If the Middle East remains a hotbed of geopolitical upheaval, the price of oil again can be impacted — but this impact may be positive for the price of oil as it could lead to lower supply in the coming years. 

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Expert Oil Price Predictions

A recent update in a CNBC article has presented three different price predictions from three top financial giants from across the globe, including Bank of America, JP Morgan, and Goldman Sachs.

JP Morgan and Goldman both see oil prices trading at around $80 a barrel, suggesting that the key level of $75 is broken.

Bank of America expects oil to run even hotter, reaching more than $100 per barrel and triple digits for the first time since 2014.

Oil Price Forecast Next 5 Years (Until 2025)

Oil’s price, especially over a period of five years, can be very volatile and change drastically. For example Brent Crude prices fluctuated from as high as US$125 a barrel in 2012 to as low as US$30 per barrel in January 2016. 

Inflation could push prices higher, even despite less reliance on fossil fuels.

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Essentially, there is a widely held belief that oil prices in the next five years will be influenced by one of three things. Firstly, supply disruptions could lead to a huge surge in the price of oil where it might rise in value and end up at $90 a barrel. The reasons this could play out is because if the International Maritime Organisation finds the shipping industry unprepared to the new regulations, and OPEC lacks capacity to mitigate the worsening production in Libya and Venezuela, as well as Iran sanctions.

A more modest prediction sees OPEC continuing to grow and push its weight around, despite increased production from the US. If OPEC does retain control, experts forecast the average crude oil prices in the $60-$70 range, but as for the crude oil forecast for next week, for example, things are less positive.

Oil Price Prediction For Next 10 Years (Until 2030)

The next decade in the oil price forecast 2030 may well be more positive than the next five years as the additional time allows for a recovery from a global recession, as well as a period of reinvigoration and growth. In fact, there are many forecasts that are putting the next demand peak for the oil price in 2030.

The International Energy Agency (IEA) said in its latest annual World Energy Outlook.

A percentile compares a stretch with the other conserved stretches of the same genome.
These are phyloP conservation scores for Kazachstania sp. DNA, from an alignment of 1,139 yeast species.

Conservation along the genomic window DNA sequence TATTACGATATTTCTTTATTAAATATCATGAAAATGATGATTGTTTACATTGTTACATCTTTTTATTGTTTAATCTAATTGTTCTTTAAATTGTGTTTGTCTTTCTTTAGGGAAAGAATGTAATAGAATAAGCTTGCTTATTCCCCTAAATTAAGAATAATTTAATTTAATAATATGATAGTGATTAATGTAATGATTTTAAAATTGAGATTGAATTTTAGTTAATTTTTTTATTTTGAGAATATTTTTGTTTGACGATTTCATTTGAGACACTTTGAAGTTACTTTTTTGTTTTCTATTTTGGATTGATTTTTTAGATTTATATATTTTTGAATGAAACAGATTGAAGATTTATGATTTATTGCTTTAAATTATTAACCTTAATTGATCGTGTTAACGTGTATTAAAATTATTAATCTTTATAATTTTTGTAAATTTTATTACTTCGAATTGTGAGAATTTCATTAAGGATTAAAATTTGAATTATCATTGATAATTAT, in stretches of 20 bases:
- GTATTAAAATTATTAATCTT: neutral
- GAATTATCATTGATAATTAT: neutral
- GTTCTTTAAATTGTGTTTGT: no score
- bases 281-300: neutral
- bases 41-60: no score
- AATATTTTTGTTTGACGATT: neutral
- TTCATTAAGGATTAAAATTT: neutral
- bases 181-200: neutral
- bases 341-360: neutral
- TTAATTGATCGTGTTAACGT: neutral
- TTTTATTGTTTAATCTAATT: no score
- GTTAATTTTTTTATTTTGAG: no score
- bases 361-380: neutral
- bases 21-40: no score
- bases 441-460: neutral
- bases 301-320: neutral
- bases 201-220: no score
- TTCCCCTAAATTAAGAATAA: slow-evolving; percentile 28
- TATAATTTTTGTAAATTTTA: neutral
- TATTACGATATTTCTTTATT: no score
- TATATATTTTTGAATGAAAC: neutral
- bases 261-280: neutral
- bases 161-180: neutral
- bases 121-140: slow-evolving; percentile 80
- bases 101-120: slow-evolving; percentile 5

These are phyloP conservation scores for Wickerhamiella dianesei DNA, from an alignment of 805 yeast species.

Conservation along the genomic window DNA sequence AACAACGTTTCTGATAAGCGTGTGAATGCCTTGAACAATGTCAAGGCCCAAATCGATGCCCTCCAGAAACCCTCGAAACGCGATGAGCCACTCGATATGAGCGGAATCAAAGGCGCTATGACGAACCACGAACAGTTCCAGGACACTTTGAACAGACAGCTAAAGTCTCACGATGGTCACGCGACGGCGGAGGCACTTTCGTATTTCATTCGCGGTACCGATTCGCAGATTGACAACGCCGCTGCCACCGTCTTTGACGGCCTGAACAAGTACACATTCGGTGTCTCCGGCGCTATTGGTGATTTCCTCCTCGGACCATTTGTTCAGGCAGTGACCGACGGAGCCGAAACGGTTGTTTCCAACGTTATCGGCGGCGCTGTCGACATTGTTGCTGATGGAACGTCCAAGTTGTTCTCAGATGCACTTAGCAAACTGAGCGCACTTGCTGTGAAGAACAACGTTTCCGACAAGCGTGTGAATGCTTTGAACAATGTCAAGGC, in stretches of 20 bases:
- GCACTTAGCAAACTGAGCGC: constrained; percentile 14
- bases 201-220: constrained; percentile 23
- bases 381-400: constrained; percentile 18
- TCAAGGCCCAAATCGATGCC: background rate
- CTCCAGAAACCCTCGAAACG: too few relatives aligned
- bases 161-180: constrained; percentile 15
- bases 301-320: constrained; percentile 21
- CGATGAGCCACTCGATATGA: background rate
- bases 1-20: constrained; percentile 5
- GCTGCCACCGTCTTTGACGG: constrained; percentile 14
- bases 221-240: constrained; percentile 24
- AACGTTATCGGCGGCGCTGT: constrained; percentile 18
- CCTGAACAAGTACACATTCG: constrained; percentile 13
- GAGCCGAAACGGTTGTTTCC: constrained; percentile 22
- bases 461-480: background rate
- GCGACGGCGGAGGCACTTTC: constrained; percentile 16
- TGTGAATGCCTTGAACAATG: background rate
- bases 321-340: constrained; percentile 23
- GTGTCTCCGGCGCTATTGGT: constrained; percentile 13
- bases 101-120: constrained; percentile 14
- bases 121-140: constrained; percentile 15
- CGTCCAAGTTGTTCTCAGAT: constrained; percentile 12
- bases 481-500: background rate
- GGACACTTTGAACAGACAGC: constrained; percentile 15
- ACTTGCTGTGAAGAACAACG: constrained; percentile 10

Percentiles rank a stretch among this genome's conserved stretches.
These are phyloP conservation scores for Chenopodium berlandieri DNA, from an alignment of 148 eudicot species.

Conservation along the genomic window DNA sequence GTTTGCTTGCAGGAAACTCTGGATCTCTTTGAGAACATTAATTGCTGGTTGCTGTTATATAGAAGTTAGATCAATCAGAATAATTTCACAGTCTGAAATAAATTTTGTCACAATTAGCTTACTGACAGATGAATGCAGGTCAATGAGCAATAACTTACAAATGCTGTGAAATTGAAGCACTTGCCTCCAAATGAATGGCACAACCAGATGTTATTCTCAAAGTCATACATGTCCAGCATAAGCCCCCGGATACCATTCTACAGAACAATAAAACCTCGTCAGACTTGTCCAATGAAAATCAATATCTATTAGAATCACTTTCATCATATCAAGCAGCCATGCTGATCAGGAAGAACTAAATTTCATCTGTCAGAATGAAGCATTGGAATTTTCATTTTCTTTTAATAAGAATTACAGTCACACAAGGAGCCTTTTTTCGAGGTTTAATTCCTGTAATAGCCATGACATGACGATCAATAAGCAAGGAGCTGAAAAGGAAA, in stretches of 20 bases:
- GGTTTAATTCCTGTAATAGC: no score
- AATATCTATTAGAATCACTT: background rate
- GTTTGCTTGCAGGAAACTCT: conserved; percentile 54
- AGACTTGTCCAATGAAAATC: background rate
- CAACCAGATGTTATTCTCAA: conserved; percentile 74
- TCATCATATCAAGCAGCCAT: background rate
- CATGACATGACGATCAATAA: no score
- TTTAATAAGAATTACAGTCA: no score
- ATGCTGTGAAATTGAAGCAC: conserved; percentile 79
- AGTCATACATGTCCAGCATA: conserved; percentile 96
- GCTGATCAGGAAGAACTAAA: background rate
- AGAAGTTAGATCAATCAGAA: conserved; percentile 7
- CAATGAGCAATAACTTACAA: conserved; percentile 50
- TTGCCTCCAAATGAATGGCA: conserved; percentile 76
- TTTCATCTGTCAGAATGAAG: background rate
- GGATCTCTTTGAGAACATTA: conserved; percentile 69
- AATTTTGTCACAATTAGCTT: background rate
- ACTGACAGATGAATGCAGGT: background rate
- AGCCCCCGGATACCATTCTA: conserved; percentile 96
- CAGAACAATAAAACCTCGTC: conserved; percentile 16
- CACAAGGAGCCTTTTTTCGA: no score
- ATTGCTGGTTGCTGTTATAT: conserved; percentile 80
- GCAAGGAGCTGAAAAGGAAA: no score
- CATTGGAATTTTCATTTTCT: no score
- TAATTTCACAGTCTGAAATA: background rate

“Oil demand for long-distance freight, shipping and aviation, and petrochemicals continues to grow. But its use in passenger cars peaked in the late 2020s due to fuel efficiency improvements and fuel switching, mainly to electricity. Lower battery costs are an important part of the story: electric cars in some major markets soon become cost-competitive, on a total-cost-of-ownership basis, with conventional cars,” the IEA said in its outlook to 2040.

Another important factor for the next 10 years is how OPEC will deal with the growing market share that the US is taking in the energy stakes. The US and its Shale Energy production is a big threat to OPEC, but the shale energy is slowing.

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Summary: What is the future of the oil?

Oil remains a commodity that is vital to how the world and the economy works. It is a commodity that is looking to be phased out, but this phasing out is still more than 50 years away and thus has an important role to play going forward. 

But, more than this, the market of oil is also an important one and it is a market that attracts a lot of investors as it has many different facets that influence it, providing investors big opportunities with both the dips and the rises in price.

Even with today’s price of oil being so low, and in a real state of panic, for some investors this represents a buying opportunity that not many will probably see again in their lifetime. For this reason, it is worth looking into investing, and starting up is not as difficult as many would believe. PrimeXBT, a multi-commodity trading platform has quick and easy sign up that allows investors to begin trading in oil in a matter of minutes — sign up here.

FAQ: Frequently Asked Questions

Why is the oil price dropping?

Oil’s price was dropping due to significantly less global demand, and a transition into greener energies. But oil prices have been rising due to inflation and front running of demand.

Will oil prices go up?

Oil remains an important commodity globally and will have a demand for many years to come. With travel about to reopen and people getting back to work post pandemic, oil demand should rise again and in turn prices will follow. With stimulus money driving up the price of commodities and increasing the rate of inflation, oil could increase in the future.

Who controls oil prices in the world?

Oil prices are mostly determined by an open market of speculative traders and buyers and sellers. However, the market is also regulated and controlled by organizations like OPEC who do their bit to control this finante resource. 

Who is the largest producer of oil?

As a stand alone nation, the US produces the most amount of barrels of oil per day. However, when groups collaborate, such as OPEC, these groups produce far more than anyone nation and they work together as one entity.